With these upgrades in place, S&WC at last fully lives up to its title, being an impressively complete fantasy RPG condensed into a mere 144 pages. It encompasses nine character classes (assassin, cleric, druid, fighter, magic-user, monk, paladin, ranger, thief) , five ancestries (dwarf, elf, half-elf, halfling, human), roughly 200 spells, 160 monsters and just as many magic items, procedures for dungeon and wilderness creation, hirelings and henchmen, stronghold building, naval, aerial, mass, and siege combat, and more; everything needed to run any type of adventure for characters of any level. The book's habit of presenting multiple rules options for things like saving throws (the original five categories or the popular "single save" approach unique to S&W?), armor class (ascending or descending?), and initiative (a total of four distinct systems!) makes this overall brevity all the more impressive. Of all the official (A)D&D versions ever released, I'm only aware of one, the 1991 D&D Rules Cyclopedia, that aspired to cover so much ground within a single set of covers. The comparatively focused S&WC manages to do it in less than half the page count, however, and never gets itself bogged down in iffy design cul-de-sacs (Weapon Mastery) and unnecessary math (War Machine) like the sprawling Cyclopedia does at its worst. Its design is a simultaneous triumph of scope and economy.
Of course, I'd be remiss if I didn't offer any caveat or criticism. I may be a fan, but I can still acknowledge that the stark simplicity and heavy emphasis on competent, confident GM rulings inherent to OD&D (and hence to S&WC) won't appeal to everyone. Packing all the above-mentioned gaming content into such a slim volume doesn't permit much in the way of digression and handholding. To illustrate that, here's S&WC's description of the infamously tricky Polymorph Self spell in its entirety: "The caster assumes the form of any object or creature, gaining the new form’s attributes (the use of wings, for example), but not its hit points or combat abilities. The Referee might allow the benefit of the new form’s armor class if it is due to heavily armored skin. A great deal of the spell’s effect is left to the Referee to decide." That's all. 63 words spread out over three sentences, and two of those sentences essentially boil down to "figure it out yourself." That's around a third of the explanation AD&D provided and a quarter of what you get in the current (5th) edition of D&D. Hell, the 3rd edition devoted over 700 words to this spell alone. Or perhaps you want to know how much damage falling into a thirty foot-deep pit will cause? Too bad, because S&WC won't tell you. For "rules lawyer" players and GMs who take solace in always being able to crack open a book and be presented with The Answer, this sort of borderline free kriegsspiel roleplaying may not cut it. Whatever your feelings on them, "crunchier" RPGs certainly evolved for a reason. Gamer, know thyself. Some may also lament the lack of a true index, although I myself have found the table of contents entirely adequate for a work this length.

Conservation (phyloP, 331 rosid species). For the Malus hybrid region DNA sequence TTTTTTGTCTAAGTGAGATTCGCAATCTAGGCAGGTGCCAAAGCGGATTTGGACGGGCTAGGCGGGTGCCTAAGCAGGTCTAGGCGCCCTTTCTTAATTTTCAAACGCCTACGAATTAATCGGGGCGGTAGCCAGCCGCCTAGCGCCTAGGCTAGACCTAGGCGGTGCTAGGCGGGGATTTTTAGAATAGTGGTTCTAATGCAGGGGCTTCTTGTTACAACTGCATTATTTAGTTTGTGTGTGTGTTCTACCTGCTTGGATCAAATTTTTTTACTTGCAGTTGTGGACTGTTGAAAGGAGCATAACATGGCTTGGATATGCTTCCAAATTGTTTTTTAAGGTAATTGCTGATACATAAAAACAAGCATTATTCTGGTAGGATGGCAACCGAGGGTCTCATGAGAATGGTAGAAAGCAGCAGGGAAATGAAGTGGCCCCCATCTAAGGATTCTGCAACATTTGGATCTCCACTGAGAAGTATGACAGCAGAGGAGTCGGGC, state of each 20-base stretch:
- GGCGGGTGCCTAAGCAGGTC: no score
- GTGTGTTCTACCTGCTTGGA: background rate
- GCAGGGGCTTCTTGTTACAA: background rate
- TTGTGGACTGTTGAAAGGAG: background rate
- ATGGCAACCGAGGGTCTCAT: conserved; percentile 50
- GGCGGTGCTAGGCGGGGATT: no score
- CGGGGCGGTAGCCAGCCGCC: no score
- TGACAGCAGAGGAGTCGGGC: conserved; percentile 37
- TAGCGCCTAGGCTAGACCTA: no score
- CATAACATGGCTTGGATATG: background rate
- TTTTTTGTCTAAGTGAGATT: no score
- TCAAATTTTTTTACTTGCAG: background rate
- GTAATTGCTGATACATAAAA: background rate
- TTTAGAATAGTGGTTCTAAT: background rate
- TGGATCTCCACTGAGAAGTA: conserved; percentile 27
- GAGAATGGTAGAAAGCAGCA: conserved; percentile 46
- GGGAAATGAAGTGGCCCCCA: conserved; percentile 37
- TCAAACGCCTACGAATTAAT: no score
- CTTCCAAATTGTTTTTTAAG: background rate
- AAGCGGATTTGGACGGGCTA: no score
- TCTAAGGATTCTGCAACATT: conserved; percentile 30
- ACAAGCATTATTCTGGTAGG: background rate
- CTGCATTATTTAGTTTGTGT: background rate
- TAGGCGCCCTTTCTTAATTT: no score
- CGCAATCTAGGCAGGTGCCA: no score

In conclusion, take it from someone with 30+ years of experience: This latest evolution of Swords & Wizardry is easily the best yet; a standout in the crowded retro-clone field and a legitimate contender for the honor of greatest "D&D" rule book ever devised, despite the fact that it can't legally use the name. As a slick distillation of everything that was great about the game from its inception, it demands serious consideration from anyone intent on running an old-school campaign today.